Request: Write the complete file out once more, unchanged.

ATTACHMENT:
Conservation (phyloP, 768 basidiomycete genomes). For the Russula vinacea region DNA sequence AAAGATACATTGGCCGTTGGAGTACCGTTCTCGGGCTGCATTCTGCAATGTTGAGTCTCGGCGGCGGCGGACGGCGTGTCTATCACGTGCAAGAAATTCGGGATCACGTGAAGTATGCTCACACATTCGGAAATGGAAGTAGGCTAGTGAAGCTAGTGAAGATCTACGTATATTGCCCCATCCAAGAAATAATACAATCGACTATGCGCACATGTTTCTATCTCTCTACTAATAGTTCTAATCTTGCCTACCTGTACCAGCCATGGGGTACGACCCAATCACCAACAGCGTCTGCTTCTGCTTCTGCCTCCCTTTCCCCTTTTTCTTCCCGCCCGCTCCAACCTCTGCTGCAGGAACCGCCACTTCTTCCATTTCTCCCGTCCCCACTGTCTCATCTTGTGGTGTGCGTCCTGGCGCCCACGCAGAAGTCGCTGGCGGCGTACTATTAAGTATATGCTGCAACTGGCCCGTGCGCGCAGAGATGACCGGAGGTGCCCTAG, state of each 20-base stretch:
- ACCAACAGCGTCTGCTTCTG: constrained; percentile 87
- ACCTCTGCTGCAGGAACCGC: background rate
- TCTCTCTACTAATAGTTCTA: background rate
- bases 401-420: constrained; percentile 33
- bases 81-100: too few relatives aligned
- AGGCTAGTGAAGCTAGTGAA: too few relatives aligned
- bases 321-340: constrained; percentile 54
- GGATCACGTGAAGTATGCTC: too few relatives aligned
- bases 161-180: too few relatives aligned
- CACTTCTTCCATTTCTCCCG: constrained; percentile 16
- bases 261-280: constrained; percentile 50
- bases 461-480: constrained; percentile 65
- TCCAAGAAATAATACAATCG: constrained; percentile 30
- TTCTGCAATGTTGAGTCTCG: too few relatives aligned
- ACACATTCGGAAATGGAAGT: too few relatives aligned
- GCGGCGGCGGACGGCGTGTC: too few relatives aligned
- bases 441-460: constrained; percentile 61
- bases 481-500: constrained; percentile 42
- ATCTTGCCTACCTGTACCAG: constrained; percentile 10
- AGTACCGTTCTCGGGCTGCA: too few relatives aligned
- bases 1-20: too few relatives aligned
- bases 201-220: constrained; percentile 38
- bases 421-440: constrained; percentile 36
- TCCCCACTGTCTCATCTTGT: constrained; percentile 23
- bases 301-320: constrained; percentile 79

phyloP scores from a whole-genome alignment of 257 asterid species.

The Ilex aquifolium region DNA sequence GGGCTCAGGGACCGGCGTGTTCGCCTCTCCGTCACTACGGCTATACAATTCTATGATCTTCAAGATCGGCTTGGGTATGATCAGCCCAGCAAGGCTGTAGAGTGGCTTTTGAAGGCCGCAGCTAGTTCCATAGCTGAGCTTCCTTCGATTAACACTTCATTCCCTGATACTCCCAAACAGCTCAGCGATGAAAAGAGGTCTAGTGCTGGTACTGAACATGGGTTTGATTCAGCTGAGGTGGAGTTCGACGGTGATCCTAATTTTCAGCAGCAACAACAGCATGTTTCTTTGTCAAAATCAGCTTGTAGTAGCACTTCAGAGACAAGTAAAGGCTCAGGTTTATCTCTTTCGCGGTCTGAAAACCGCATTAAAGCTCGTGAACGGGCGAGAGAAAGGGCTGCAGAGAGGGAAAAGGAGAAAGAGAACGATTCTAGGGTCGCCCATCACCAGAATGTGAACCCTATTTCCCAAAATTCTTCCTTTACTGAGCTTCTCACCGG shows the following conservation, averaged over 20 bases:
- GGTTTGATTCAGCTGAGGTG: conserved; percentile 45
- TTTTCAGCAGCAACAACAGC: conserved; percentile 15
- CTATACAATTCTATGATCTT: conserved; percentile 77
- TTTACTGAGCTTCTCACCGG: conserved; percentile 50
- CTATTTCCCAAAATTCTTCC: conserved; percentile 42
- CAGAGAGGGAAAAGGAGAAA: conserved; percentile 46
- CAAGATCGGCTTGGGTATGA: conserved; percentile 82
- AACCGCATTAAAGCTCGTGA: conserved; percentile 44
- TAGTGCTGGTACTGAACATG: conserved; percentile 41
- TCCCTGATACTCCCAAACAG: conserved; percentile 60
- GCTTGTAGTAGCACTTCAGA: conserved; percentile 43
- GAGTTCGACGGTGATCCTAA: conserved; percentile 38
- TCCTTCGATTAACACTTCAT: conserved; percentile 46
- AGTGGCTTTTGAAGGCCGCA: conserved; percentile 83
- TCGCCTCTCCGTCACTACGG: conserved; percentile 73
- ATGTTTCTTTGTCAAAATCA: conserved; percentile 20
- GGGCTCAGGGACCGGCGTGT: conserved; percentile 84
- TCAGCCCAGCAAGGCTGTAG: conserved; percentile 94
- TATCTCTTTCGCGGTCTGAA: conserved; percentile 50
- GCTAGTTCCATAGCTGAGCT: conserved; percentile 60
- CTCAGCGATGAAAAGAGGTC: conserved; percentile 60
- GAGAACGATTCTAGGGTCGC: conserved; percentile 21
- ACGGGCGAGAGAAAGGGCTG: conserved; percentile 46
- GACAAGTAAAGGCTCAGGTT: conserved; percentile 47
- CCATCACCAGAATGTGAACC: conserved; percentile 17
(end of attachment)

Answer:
Conservation (phyloP, 768 basidiomycete genomes). For the Russula vinacea region DNA sequence AAAGATACATTGGCCGTTGGAGTACCGTTCTCGGGCTGCATTCTGCAATGTTGAGTCTCGGCGGCGGCGGACGGCGTGTCTATCACGTGCAAGAAATTCGGGATCACGTGAAGTATGCTCACACATTCGGAAATGGAAGTAGGCTAGTGAAGCTAGTGAAGATCTACGTATATTGCCCCATCCAAGAAATAATACAATCGACTATGCGCACATGTTTCTATCTCTCTACTAATAGTTCTAATCTTGCCTACCTGTACCAGCCATGGGGTACGACCCAATCACCAACAGCGTCTGCTTCTGCTTCTGCCTCCCTTTCCCCTTTTTCTTCCCGCCCGCTCCAACCTCTGCTGCAGGAACCGCCACTTCTTCCATTTCTCCCGTCCCCACTGTCTCATCTTGTGGTGTGCGTCCTGGCGCCCACGCAGAAGTCGCTGGCGGCGTACTATTAAGTATATGCTGCAACTGGCCCGTGCGCGCAGAGATGACCGGAGGTGCCCTAG, state of each 20-base stretch:
- ACCAACAGCGTCTGCTTCTG: constrained; percentile 87
- ACCTCTGCTGCAGGAACCGC: background rate
- TCTCTCTACTAATAGTTCTA: background rate
- bases 401-420: constrained; percentile 33
- bases 81-100: too few relatives aligned
- AGGCTAGTGAAGCTAGTGAA: too few relatives aligned
- bases 321-340: constrained; percentile 54
- GGATCACGTGAAGTATGCTC: too few relatives aligned
- bases 161-180: too few relatives aligned
- CACTTCTTCCATTTCTCCCG: constrained; percentile 16
- bases 261-280: constrained; percentile 50
- bases 461-480: constrained; percentile 65
- TCCAAGAAATAATACAATCG: constrained; percentile 30
- TTCTGCAATGTTGAGTCTCG: too few relatives aligned
- ACACATTCGGAAATGGAAGT: too few relatives aligned
- GCGGCGGCGGACGGCGTGTC: too few relatives aligned
- bases 441-460: constrained; percentile 61
- bases 481-500: constrained; percentile 42
- ATCTTGCCTACCTGTACCAG: constrained; percentile 10
- AGTACCGTTCTCGGGCTGCA: too few relatives aligned
- bases 1-20: too few relatives aligned
- bases 201-220: constrained; percentile 38
- bases 421-440: constrained; percentile 36
- TCCCCACTGTCTCATCTTGT: constrained; percentile 23
- bases 301-320: constrained; percentile 79

phyloP scores from a whole-genome alignment of 257 asterid species.

The Ilex aquifolium region DNA sequence GGGCTCAGGGACCGGCGTGTTCGCCTCTCCGTCACTACGGCTATACAATTCTATGATCTTCAAGATCGGCTTGGGTATGATCAGCCCAGCAAGGCTGTAGAGTGGCTTTTGAAGGCCGCAGCTAGTTCCATAGCTGAGCTTCCTTCGATTAACACTTCATTCCCTGATACTCCCAAACAGCTCAGCGATGAAAAGAGGTCTAGTGCTGGTACTGAACATGGGTTTGATTCAGCTGAGGTGGAGTTCGACGGTGATCCTAATTTTCAGCAGCAACAACAGCATGTTTCTTTGTCAAAATCAGCTTGTAGTAGCACTTCAGAGACAAGTAAAGGCTCAGGTTTATCTCTTTCGCGGTCTGAAAACCGCATTAAAGCTCGTGAACGGGCGAGAGAAAGGGCTGCAGAGAGGGAAAAGGAGAAAGAGAACGATTCTAGGGTCGCCCATCACCAGAATGTGAACCCTATTTCCCAAAATTCTTCCTTTACTGAGCTTCTCACCGG shows the following conservation, averaged over 20 bases:
- GGTTTGATTCAGCTGAGGTG: conserved; percentile 45
- TTTTCAGCAGCAACAACAGC: conserved; percentile 15
- CTATACAATTCTATGATCTT: conserved; percentile 77
- TTTACTGAGCTTCTCACCGG: conserved; percentile 50
- CTATTTCCCAAAATTCTTCC: conserved; percentile 42
- CAGAGAGGGAAAAGGAGAAA: conserved; percentile 46
- CAAGATCGGCTTGGGTATGA: conserved; percentile 82
- AACCGCATTAAAGCTCGTGA: conserved; percentile 44
- TAGTGCTGGTACTGAACATG: conserved; percentile 41
- TCCCTGATACTCCCAAACAG: conserved; percentile 60
- GCTTGTAGTAGCACTTCAGA: conserved; percentile 43
- GAGTTCGACGGTGATCCTAA: conserved; percentile 38
- TCCTTCGATTAACACTTCAT: conserved; percentile 46
- AGTGGCTTTTGAAGGCCGCA: conserved; percentile 83
- TCGCCTCTCCGTCACTACGG: conserved; percentile 73
- ATGTTTCTTTGTCAAAATCA: conserved; percentile 20
- GGGCTCAGGGACCGGCGTGT: conserved; percentile 84
- TCAGCCCAGCAAGGCTGTAG: conserved; percentile 94
- TATCTCTTTCGCGGTCTGAA: conserved; percentile 50
- GCTAGTTCCATAGCTGAGCT: conserved; percentile 60
- CTCAGCGATGAAAAGAGGTC: conserved; percentile 60
- GAGAACGATTCTAGGGTCGC: conserved; percentile 21
- ACGGGCGAGAGAAAGGGCTG: conserved; percentile 46
- GACAAGTAAAGGCTCAGGTT: conserved; percentile 47
- CCATCACCAGAATGTGAACC: conserved; percentile 17